Here's How Much the Average 60-Year-Old Has in Their 401(k)

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At age 60, you’re not too far from retirement. In fact, the average retirement age is 61, although there are plenty of Americans who continue working into their late 60s and beyond.

It’s always important to know whether you’re on track with your retirement savings. That’s especially true as you reach your 60s, since you’re getting close to the end of your career. If you’re trying to figure out where you stand, you’ll find data on the average 401(k) balance below, plus some tips on what to do if you need to save more.

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The average 60-year-old’s 401(k) balance

The average 60-year-old has $70,000 to $210,000 in their 401(k). Why such a wide range? There are two recent sources with a fairly large difference:

  • Vanguard reported that Americans ages 55 to 64 have a median 401(k) balance of $70,620 and an average balance of $232,710 in How America Saves 2023.

  • A 2024 Empower article reported that Americans in their 60s have a median 401(k) balance of $209,382 and an average balance of $555,621.

The median balances are likely a more accurate representation of the overall average. When there’s a big difference between a median and an average, it’s because outliers are having an outsized impact on the average. In this case, people with very high 401(k) balances bring up the average quite a bit.

A popular guideline on retirement savings is to save eight times your salary by age 60 and 10 times your salary by 67. Many 60-year-olds are likely well behind that guideline, based on the recent data. To be fair, some Americans also have other forms of retirement savings, such as individual retirement accounts (IRAs).

What to do if you’re behind on your retirement savings

Even at 60, there’s still time to make significant contributions to your retirement savings. If you feel like you won’t have enough money to retire, here’s what you can do.

Max out your 401(k) contributions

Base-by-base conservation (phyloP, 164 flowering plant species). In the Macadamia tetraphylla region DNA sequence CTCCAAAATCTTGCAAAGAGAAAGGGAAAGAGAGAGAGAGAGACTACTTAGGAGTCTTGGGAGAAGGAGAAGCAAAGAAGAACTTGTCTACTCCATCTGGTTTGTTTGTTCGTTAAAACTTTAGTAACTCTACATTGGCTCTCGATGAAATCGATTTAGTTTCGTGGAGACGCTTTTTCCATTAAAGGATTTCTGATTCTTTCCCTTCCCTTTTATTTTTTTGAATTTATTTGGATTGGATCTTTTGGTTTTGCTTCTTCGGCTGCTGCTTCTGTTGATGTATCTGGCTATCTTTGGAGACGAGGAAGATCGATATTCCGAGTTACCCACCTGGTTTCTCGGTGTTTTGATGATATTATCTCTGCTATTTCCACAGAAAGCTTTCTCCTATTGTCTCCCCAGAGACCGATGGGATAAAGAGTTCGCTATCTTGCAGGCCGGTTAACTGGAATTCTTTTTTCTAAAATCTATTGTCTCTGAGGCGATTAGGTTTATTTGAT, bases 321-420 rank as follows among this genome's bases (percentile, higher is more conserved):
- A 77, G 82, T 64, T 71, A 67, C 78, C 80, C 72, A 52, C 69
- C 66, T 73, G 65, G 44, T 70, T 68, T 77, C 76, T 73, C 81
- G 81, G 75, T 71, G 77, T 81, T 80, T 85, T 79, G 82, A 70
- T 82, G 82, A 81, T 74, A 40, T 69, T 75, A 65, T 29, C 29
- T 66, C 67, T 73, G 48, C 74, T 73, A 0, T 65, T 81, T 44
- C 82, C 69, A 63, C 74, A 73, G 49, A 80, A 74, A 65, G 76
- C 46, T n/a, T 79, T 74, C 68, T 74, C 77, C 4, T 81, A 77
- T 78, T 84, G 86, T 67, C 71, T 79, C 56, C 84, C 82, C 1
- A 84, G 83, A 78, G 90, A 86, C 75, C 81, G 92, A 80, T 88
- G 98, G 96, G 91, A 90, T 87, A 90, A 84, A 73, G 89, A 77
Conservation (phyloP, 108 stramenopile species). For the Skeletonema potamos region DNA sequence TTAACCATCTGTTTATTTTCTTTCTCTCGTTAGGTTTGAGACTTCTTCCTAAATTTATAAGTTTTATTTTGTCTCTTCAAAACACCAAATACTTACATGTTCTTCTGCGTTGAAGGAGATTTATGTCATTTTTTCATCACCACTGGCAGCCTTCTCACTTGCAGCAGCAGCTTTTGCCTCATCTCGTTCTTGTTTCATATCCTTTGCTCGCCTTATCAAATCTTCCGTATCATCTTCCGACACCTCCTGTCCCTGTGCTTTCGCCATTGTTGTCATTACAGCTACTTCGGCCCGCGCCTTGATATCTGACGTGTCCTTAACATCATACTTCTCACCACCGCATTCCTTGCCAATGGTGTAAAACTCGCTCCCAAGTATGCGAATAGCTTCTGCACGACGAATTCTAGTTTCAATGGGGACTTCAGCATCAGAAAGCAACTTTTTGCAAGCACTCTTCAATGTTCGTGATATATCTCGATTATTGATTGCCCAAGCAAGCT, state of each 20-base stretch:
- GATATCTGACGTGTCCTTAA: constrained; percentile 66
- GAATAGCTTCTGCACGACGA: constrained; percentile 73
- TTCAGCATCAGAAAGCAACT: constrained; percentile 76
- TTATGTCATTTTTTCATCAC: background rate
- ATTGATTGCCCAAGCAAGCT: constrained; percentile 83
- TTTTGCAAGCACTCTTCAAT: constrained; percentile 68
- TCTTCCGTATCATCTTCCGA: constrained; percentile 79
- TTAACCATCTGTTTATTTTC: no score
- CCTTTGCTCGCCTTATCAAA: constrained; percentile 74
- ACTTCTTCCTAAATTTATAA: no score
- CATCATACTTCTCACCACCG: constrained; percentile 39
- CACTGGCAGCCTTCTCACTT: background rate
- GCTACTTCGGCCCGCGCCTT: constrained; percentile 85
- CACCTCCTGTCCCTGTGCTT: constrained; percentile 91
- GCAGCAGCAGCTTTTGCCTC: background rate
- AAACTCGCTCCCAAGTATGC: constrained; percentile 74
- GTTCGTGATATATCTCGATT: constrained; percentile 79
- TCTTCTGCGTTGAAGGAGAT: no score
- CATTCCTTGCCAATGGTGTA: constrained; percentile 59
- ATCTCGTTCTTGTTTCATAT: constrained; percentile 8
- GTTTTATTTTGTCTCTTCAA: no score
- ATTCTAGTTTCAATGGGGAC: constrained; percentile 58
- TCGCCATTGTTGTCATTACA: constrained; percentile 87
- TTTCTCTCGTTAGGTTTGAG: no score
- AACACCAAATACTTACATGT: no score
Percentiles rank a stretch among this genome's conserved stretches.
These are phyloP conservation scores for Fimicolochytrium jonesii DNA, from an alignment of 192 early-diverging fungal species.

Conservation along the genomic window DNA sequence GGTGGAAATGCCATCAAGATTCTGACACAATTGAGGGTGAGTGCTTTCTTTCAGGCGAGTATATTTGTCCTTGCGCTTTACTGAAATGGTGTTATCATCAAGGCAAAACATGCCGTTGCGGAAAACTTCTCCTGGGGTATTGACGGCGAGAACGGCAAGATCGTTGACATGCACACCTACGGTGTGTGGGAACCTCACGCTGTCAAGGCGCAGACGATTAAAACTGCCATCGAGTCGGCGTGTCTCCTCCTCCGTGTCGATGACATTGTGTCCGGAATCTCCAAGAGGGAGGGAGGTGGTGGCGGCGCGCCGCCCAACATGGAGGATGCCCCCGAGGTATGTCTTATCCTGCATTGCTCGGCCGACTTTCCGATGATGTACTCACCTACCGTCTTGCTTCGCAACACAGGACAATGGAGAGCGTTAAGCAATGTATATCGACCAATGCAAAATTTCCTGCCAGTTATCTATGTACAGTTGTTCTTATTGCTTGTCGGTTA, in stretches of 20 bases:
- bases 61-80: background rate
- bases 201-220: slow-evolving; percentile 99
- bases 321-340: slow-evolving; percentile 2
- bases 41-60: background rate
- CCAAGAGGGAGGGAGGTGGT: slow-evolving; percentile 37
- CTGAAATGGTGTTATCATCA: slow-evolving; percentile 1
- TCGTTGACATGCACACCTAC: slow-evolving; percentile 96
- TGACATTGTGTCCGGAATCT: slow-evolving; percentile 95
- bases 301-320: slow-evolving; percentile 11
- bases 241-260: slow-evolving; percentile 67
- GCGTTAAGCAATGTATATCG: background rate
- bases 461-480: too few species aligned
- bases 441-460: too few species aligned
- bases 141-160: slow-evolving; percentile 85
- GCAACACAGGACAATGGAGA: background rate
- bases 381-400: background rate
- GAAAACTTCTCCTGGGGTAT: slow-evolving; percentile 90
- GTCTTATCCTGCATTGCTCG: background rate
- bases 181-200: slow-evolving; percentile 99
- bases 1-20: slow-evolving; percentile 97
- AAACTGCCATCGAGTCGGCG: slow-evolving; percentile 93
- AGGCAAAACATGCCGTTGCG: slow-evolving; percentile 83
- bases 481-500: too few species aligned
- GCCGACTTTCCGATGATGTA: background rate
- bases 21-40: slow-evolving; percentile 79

The 401(k) contribution limit is $23,000 in 2024. But one of the advantages of being 50 or older is that you can also make additional catch-up contributions of up to $7,500, for a combined limit of $30,500. If you can’t contribute that much, try to at least put in enough to max out any 401(k) match your employer offers.

Contribute to an IRA, too

Just like 401(k) plans, IRAs allow you to save for retirement while saving on taxes. The contribution limit is $7,000 in 2024. When you’re 50 or older, you can make additional catch-up contributions of up to $1,000, for a combined limit of $8,000.

Retire later

There are several financial benefits to delaying your retirement. By working longer, you’ll be able to save more. You’ll start withdrawing from your retirement savings later, and you can also delay taking Social Security. If you wait until age 70, you’ll receive your maximum Social Security benefits.

Consider relocating or downsizing

Another way to make up the gap in your retirement savings is to reduce your cost of living. You could start looking into areas with a lower cost of living for after you retire — some people even choose to retire abroad. If you want to stay in your current city, you could move to a smaller, more affordable home.

If you can max out your 401(k) and IRA, that’s $38,500 in retirement savings per year, and potentially more if contribution limits increase. After five years, you’ll have added $192,500 to your retirement. That money could also grow if you invest in stocks and bonds.

Most people can’t max out all their retirement accounts, so don’t feel bad if you aren’t contributing that much. Just put in as much as you can. If you do that, combined with potentially working longer and cutting costs, you can still retire with financial security.

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Here’s How Much the Average 60-Year-Old Has in Their 401(k) was originally published by The Motley Fool

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